#CWC15: Wilson 80 leads Ireland across Afghanistan line - just!

MATCH 16: A superb 80 from Gary Wilson led Ireland to a tense two wicket win over United Arab Emirates at the Gabba.

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A maiden international century for Shaiman Anwar had taken the UAE so close to their maiden World Cup points.

Wilson had rescued Ireland from a precarious 97 for four, but was out with just 12 runs needed to ensure a tense climax.

Kevin O’Brien smashed a brutal 24-ball 50 as he shared 72 for the sixth wicket with Wilson before holing out. George Dockrell however, ensured it was Ireland who claimed a vital win in Pool B as they chased down UAE’s 278 for nine.

“Bit closer than you would want, but you take a win any day of the week,” said Ireland captain Will Porterfield after the match. “Wickets in hand is a huge thing in this format, particularly with the likes of Wilson and Kevin O’Brien still there. We managed to restrict them first up with the ball, but with the bat, we played brilliantly from Over 30 onwards.”

Ireland won the toss and the UAE found things far from plain sailing early on as Andri Berenger and Amjad Ali struggling to find their timing in the powerplay overs.

Paul Stirling removed Berenger before adding the wicket of Krishna Chandran shortly after.


Gary Wilson on his way to a match winning 80

Khurram Khan and Ali attempted to steady the ship, but scoring proved to be difficult and the run-rate dropped dramatically.

Ali and Swapnil Patil fell in quick succession, and by the time Khurram went for 36, UAE were struggling at 131 for six in the 35th over.

Anwar joined with Amjad Javed at the crease to pile on 107 in just shy of 12 overs to boost the score to 278 for nine at the end of the innings, with Anwar reaching UAE’s first World Cup century, and only the second in its history, his 106 from 83 balls. It was a World Cup record seventh wicket partnership of 107 in 11.5 overs with both men surpassing their previous ODI bests.

The dangerous Stirling fell in the second over of the Ireland reply, but Ed Joyce and captain Will Porterfield added 68 to put the innings back on track.


Shaiman Anwar celebrates the UAE’s first World Cup century

Joyce was handed a huge reprieve as Javed appeared to have bowled him on 16, with a bail lifting after the stumps were hit but settling back in its groove. Even the stump lights shone, but the batsman remained.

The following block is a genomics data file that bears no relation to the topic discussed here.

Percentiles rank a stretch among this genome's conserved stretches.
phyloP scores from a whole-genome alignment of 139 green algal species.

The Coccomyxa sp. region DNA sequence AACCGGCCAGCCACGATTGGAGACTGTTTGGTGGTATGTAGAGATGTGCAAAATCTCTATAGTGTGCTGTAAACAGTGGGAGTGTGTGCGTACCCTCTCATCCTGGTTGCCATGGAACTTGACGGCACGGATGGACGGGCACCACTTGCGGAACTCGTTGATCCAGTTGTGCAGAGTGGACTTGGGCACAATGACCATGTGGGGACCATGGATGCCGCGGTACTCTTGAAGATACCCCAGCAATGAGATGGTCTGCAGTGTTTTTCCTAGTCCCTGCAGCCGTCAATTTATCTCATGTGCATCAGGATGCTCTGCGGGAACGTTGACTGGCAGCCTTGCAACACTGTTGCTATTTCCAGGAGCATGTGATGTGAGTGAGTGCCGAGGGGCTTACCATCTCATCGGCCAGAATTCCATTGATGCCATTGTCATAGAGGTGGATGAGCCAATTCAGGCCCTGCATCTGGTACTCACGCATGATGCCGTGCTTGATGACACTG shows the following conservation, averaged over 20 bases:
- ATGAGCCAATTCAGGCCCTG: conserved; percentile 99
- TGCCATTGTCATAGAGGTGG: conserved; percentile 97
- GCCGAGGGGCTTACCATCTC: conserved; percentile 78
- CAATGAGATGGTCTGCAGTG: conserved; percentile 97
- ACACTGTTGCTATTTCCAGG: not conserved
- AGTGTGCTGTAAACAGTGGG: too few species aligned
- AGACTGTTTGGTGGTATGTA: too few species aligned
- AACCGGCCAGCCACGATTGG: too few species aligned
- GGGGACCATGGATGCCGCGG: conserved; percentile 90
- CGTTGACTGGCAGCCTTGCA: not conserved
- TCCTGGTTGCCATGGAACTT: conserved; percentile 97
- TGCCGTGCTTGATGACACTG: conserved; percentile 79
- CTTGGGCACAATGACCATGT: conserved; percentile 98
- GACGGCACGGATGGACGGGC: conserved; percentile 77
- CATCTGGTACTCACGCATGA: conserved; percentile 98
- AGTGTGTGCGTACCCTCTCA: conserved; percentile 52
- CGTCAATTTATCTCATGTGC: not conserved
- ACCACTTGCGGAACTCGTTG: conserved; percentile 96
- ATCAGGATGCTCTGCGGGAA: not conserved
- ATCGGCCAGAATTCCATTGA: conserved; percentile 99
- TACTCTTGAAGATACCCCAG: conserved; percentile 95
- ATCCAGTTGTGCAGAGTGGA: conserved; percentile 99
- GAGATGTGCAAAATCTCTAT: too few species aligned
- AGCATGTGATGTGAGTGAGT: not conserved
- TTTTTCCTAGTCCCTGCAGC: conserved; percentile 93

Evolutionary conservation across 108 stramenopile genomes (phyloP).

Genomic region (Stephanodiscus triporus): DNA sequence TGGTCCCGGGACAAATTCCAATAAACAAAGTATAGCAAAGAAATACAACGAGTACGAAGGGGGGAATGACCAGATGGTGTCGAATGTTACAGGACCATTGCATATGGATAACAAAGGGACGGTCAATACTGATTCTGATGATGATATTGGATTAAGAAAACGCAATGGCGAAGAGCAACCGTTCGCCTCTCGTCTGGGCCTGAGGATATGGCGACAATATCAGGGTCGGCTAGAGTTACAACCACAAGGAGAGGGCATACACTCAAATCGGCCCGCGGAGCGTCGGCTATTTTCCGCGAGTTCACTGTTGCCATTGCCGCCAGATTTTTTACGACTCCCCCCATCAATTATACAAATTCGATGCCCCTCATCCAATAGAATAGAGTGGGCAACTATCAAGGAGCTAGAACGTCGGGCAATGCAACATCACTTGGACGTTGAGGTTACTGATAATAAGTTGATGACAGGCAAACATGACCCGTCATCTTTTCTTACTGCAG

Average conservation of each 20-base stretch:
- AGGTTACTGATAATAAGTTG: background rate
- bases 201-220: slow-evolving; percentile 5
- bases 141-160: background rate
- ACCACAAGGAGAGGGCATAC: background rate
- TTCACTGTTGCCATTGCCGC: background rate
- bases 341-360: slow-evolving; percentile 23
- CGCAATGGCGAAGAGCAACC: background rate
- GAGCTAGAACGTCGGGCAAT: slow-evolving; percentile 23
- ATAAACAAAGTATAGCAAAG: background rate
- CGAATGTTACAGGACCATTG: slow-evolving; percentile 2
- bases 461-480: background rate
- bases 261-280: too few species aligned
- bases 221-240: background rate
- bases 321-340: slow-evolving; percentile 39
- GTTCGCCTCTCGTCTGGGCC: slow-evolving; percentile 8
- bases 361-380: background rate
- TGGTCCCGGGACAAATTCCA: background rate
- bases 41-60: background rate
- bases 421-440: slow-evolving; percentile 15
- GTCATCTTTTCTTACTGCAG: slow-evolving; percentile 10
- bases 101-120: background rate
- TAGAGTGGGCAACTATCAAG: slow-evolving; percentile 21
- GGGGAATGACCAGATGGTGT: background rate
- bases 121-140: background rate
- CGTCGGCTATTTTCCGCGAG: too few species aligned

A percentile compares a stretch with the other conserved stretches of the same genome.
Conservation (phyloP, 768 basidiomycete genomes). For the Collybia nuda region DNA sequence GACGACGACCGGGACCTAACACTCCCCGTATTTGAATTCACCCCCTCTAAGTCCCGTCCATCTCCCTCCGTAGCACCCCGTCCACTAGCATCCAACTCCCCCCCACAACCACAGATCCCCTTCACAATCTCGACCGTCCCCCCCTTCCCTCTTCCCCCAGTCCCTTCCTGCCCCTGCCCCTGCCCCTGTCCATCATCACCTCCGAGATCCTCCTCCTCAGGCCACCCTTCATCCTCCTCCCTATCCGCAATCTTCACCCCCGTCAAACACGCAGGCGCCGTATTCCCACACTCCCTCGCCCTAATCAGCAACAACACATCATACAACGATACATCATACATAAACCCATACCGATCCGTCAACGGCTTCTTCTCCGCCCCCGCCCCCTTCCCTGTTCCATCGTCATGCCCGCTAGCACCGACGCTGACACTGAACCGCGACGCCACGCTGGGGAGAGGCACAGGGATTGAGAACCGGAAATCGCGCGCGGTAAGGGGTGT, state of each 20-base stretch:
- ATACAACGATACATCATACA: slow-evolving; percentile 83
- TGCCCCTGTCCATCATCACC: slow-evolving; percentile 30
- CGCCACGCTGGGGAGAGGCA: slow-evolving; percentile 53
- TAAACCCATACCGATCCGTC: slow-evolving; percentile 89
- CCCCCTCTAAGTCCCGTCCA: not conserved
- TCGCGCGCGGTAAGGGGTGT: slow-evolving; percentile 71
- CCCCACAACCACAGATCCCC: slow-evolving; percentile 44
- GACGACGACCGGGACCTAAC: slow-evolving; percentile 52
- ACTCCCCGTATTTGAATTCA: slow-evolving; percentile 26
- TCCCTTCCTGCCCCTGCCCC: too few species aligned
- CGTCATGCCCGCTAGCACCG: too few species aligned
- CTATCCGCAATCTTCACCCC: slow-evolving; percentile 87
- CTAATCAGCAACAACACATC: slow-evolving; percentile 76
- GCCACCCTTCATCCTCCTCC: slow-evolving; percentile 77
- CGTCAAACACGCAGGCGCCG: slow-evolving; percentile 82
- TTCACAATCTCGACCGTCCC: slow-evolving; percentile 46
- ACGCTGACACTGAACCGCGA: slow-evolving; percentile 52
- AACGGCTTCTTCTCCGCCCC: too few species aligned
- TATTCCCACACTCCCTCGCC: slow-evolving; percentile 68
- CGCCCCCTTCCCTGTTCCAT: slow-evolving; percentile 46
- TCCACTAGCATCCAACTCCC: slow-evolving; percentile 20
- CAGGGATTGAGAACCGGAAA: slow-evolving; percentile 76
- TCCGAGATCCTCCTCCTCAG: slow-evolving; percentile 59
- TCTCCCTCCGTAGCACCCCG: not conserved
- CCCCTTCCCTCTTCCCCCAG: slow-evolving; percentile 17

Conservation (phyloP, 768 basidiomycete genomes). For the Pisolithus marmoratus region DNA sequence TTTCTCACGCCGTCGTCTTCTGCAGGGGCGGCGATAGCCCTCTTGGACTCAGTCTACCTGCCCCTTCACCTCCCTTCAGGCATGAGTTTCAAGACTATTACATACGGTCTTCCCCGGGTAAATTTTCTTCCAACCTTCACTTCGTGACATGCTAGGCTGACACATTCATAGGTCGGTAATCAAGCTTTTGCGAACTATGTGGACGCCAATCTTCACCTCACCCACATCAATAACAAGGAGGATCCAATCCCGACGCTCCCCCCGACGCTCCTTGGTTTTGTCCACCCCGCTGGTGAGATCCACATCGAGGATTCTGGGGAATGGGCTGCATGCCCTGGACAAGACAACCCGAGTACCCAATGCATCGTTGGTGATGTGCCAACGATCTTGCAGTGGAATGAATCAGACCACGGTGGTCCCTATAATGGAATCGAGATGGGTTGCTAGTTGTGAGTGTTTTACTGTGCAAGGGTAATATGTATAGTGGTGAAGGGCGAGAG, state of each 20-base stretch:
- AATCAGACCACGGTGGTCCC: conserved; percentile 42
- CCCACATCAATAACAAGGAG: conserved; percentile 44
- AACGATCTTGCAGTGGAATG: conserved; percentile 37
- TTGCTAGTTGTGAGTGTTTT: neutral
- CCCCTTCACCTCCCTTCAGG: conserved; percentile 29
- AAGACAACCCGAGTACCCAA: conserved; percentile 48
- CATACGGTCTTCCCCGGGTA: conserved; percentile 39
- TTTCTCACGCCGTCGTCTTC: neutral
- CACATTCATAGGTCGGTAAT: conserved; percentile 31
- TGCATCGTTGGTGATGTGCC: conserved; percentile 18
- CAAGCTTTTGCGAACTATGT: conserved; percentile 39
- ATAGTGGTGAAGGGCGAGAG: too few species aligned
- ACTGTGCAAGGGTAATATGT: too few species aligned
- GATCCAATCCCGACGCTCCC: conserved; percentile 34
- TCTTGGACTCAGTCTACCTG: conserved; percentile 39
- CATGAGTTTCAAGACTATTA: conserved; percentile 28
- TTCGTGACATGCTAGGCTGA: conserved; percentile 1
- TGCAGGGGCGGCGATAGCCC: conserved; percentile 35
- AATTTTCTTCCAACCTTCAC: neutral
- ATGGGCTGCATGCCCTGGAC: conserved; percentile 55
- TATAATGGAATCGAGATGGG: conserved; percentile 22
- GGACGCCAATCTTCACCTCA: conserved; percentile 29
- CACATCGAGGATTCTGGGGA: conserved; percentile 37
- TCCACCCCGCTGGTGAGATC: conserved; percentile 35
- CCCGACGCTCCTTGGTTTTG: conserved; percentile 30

He had no such luck second time around, edging Javed through to Patil for 37, before his skipper soon followed him back to the changing rooms for the same score.

Niall O’Brien was trapped in front after making 17, forcing Andrew Balbirnie and Wilson to rescue the situation.

After Balbirnie went for a composed 30, it was left to Wilson and Kevin O’Brien to take Ireland close.

When they came together they required 108 to win from 68 balls and Wilson on 43 off 46.

The UAE began to get jittery as the partnership developed.

O’Brien was dropped at long-on and would hit 8 fours and 2 sixes, but fell to a slower ball from Javed.

Ireland needed 36 from 32 balls, Wilson survived a close review of a turned down lbw appeal, Mooney fell and Wilson was well caught at short third man.


Dockrell eventually hit the winning runs with just four balls and two wickets remaining to deny UAE their maiden World Cup win.

“The knock by Shaiman Anwar was superb, and to go from 130/6 to 280 was credit to him,” said UAE skipper Tauqir. “We bowled well with the ball for the first 35 overs, but then there was the dew, which made the ball wet. It was a good batting wicket throughout.”

The UAE have now come extremely close, but remain perpetual bridesmaids. Ireland however, march on with two wins in their opening pair of matches and a realistic chance of a quarter-final berth beckoning of they can continue to play this attacking brand of cricket.

All-in-all this game was a great advert for the affiliate nations the ICC seems determined to exclude from future tournaments.

If you want to see the likes of Ireland, UAE, Scotland and Afghanistan in future World Cups tweet using the hashtag #14not10in2019. Let’s put some pressure on the games governing body to keep games like this and the giant killings we talk about long after many of the other matches between the major sides.

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James Buttler

James has been working as a journalist and broadcaster in cricket since 2006 and was an avid fan for many years before that.
As the editor of World Cricket Badger he is intent on building the website to give quality coverage of the domestic game around the world.
He is also the presenter of the Cricket Badger Radio Show on Radio Yorkshire every Tuesday evening between 7-9pm UK time.
James was the full-time Media Manager at Yorkshire County Cricket Club between 2007 and 2010.
James is a published author, a writer/video contributor to many cricket publications and a complete cricket badger!

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